Study debunks lead poisoning theory in Franklin mystery
Research suggests lead did not come from tin cans
The Canadian Press Posted: Apr 8, 2013 5:37 PM CT Last Updated: Apr 8, 2013 5:32 PM CT

A long-standing Arctic mystery has become even more baffling with research that appears to debunk a common theory about the demise of the Franklin expedition.

Chemists at the University of Western Ontario used an array of the latest analytic techniques to conclude that poorly made cans of food were not responsible for the lead that poisoned the officers and crew of the doomed 19th-century voyage to explore the Arctic.

"We'll probably never know what happened to the crew of the Franklin [expedition], so it will remain one of the great mysteries of Canadian history," said Prof. Ron Martin.

"Our resources fail to support the hypothesis that the lead in the bones came from tins, and I certainly believe it didn't."

snip

Martin's work, published in February in Applied Physics A, re-examined some of the bones using techniques developed since the original analysis. Martin and his colleagues concluded there was so much lead in the bones, and it was distributed so widely, that it couldn't have accumulated during the few months the men were at sea before they died.

Nor did he find areas where lead was concentrated, as there would be if the potent toxin had only recently been ingested.

"The wide distribution and high concentrations of lead in the measured bones is indicative of long-term exposure before the start of the expedition," says the paper.

"The lead distribution is essentially uniform as might be expected from lifetime lead ingestion. There is no evidence for a sudden massive increase in lead during the latter part of any individual's life."

snip

Read more here: http://www.cbc.ca/news/canada/north/story/2013/04/08/north-franklin-lead-theory-study.html

Fascinating!

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Wed Apr 10, 2013 5:48 am
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Post Re: Search for Franklin's lost ships to resume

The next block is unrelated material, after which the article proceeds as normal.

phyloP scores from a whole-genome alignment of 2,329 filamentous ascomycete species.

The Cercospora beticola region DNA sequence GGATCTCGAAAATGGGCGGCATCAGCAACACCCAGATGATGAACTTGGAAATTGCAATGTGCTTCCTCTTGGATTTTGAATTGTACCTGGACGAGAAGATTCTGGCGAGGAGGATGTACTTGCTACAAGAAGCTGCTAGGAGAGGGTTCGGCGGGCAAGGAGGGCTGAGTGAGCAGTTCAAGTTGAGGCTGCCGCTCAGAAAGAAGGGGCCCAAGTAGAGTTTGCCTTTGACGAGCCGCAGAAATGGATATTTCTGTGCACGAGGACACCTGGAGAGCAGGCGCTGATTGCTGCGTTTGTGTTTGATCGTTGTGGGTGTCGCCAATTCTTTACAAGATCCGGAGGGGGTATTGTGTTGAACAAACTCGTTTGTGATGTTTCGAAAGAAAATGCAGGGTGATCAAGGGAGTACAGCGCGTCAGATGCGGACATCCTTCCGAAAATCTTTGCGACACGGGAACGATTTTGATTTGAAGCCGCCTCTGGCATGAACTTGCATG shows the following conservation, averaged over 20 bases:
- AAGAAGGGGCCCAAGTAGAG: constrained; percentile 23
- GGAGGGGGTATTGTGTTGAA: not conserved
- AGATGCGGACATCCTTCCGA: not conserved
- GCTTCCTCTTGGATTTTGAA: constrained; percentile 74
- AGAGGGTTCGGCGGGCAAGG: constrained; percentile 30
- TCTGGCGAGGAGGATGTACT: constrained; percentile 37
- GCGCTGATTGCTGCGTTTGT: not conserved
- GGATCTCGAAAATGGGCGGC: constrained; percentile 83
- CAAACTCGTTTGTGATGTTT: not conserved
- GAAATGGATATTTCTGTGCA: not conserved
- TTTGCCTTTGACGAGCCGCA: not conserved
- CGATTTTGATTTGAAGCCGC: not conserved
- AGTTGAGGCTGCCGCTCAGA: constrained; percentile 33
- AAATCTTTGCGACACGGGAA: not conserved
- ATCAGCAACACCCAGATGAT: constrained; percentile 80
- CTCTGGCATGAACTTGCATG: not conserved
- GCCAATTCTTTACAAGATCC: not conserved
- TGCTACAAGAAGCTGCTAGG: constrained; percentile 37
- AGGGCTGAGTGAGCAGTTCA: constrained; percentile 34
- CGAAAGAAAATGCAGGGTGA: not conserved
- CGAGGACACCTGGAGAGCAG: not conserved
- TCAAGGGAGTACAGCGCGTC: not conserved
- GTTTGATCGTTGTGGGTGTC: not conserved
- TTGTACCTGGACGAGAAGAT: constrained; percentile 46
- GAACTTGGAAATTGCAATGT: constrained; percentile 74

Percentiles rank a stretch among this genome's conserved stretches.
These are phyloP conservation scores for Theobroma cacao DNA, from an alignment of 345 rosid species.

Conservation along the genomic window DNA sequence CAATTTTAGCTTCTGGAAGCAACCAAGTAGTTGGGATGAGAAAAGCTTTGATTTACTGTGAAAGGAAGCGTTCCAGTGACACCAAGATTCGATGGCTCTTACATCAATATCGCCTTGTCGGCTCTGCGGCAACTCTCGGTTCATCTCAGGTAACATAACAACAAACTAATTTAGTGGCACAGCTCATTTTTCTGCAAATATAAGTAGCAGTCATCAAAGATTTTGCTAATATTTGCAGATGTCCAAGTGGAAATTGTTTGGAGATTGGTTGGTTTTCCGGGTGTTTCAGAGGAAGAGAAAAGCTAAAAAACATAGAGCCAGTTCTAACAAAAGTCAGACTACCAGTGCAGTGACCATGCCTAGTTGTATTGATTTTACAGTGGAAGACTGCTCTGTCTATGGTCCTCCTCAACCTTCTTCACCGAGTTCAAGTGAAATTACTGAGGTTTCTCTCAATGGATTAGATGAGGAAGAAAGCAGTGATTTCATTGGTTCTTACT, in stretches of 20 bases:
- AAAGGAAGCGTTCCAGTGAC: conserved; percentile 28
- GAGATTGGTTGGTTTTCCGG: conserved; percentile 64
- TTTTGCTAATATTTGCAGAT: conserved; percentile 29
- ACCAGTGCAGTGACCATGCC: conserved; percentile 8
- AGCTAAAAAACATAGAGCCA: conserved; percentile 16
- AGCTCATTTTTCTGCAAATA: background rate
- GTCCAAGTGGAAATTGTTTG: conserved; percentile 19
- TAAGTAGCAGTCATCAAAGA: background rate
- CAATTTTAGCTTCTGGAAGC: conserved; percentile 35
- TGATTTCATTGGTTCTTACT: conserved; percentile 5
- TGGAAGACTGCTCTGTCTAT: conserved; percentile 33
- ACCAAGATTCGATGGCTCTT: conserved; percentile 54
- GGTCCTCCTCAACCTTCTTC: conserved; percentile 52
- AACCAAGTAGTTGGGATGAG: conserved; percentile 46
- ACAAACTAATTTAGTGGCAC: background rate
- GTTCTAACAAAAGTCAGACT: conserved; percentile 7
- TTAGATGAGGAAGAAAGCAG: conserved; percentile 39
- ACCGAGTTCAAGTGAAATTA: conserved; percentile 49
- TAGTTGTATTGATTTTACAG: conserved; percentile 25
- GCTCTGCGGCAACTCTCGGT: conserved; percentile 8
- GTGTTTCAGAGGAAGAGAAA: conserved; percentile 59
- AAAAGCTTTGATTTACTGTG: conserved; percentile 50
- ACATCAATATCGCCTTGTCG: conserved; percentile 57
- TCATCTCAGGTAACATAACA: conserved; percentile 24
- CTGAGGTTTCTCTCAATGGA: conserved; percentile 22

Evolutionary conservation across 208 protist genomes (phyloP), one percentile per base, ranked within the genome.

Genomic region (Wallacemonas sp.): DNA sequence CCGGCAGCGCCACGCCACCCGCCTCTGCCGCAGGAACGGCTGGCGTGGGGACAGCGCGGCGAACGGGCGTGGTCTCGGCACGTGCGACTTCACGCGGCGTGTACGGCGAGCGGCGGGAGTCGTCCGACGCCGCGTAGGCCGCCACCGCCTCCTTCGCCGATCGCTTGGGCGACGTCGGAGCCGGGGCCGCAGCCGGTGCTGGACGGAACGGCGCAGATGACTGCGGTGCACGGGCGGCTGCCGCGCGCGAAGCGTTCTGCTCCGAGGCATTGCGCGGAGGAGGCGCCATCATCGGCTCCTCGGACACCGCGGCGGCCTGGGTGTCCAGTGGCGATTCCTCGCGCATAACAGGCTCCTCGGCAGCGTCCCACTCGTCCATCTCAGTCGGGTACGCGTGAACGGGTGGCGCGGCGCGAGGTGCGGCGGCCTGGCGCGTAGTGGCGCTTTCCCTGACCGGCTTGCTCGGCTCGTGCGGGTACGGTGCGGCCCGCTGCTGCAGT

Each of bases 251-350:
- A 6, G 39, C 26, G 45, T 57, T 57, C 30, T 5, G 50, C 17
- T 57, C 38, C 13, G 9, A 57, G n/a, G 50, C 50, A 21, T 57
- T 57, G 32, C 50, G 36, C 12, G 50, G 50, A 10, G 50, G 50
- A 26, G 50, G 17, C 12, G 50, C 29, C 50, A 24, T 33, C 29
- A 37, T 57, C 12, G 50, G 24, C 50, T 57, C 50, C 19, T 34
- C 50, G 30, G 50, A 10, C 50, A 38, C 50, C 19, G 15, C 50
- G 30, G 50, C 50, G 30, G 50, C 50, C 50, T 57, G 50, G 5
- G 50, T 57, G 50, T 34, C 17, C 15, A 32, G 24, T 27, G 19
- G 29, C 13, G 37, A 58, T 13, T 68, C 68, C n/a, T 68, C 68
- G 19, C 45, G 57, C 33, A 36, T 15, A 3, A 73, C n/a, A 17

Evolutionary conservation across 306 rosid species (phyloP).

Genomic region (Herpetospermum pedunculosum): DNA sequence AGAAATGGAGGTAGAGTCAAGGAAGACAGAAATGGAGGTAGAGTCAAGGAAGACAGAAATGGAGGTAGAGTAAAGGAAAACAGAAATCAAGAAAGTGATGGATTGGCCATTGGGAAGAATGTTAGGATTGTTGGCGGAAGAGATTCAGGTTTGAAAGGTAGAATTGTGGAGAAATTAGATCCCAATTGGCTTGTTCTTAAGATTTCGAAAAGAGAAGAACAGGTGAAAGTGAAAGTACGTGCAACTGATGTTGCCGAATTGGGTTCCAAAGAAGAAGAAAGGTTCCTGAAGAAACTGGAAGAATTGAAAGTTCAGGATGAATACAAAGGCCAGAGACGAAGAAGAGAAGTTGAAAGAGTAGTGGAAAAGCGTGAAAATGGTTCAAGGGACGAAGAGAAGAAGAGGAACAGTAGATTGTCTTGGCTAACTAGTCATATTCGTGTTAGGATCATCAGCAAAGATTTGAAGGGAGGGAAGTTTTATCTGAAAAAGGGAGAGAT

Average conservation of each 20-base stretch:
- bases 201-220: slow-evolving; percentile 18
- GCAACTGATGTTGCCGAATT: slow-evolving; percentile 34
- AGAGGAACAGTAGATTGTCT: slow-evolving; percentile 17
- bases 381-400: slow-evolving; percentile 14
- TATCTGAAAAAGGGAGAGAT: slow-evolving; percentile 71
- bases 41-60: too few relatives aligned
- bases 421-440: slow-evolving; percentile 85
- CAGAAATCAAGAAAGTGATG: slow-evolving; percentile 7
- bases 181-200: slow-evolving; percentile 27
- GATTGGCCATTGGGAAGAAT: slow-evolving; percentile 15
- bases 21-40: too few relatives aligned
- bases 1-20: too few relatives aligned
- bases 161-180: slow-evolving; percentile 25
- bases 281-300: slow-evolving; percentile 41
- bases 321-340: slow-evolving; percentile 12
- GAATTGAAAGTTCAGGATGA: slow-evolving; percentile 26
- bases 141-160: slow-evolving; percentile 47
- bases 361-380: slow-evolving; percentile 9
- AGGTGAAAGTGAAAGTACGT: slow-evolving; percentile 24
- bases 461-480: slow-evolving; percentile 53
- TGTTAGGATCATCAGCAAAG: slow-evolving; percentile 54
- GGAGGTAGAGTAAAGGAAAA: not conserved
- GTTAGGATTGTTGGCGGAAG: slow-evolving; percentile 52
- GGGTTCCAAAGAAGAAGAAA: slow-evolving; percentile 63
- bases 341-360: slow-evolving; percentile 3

British ship from 1845 Franklin expedition found by Canada

Ship could be HMS Erebus or HMS Terror, both of which vanished on expedition to fabled Northwest Passage

Martin Williams

theguardian.com, Tuesday 9 September 2014 20.01 EDT

The grisly and mysterious tale of two British ships that disappeared in the Arctic in 1845 has baffled generations and sparked one of history's longest rescue searches. But now, more than 160 years later, Canadian divers have finally found the remains of one of the doomed Navy vessels.

Legend has it that sailors on board the HMS Erebus and HMS Terror, who were chosen by the explorer Sir John Franklin, resorted to cannibalism after the ships became ice-bound in the Victoria Strait in the Arctic territory of Nunavut.

snip

Announcing the find, Canadian prime minister Stephen Harper said: "This is truly a historic moment for Canada. This has been a great Canadian story and mystery and the subject of scientists, historians, writers and singers, so I think we really have an important day in mapping the history of our country."

"Franklin's ships are an important part of Canadian history given that his expeditions, which took place nearly 200 years ago, laid the foundations of Canada's Arctic sovereignty," he said.

An image of the discovery shows the wooden vessel has remained largely intact, though the main mast has been sheared off. The ship was resting upright on the sea bed only 11 meters below the surface. Searchers used remotely operated underwater technology to find the ship on Sunday, although it remains unclear which of the two vessels it is. The discovery comes shortly after divers found an iron fitting from one of the boats.

The myths surrounding the Franklin expedition have helped make the vessels among the most sought-after prizes in marine archaeology.

snip

Read more here: http://www.theguardian.com/world/2014/sep/09/british-ship-1845-franklin-expedition-found-canada

Way to go Canada! :clap :cadball

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Wed Sep 10, 2014 9:19 am
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Post Re: Search for Franklin's lost ships to resume
Yeah baby :cadguy :cadball

Stay out of the North Mr Putin :whip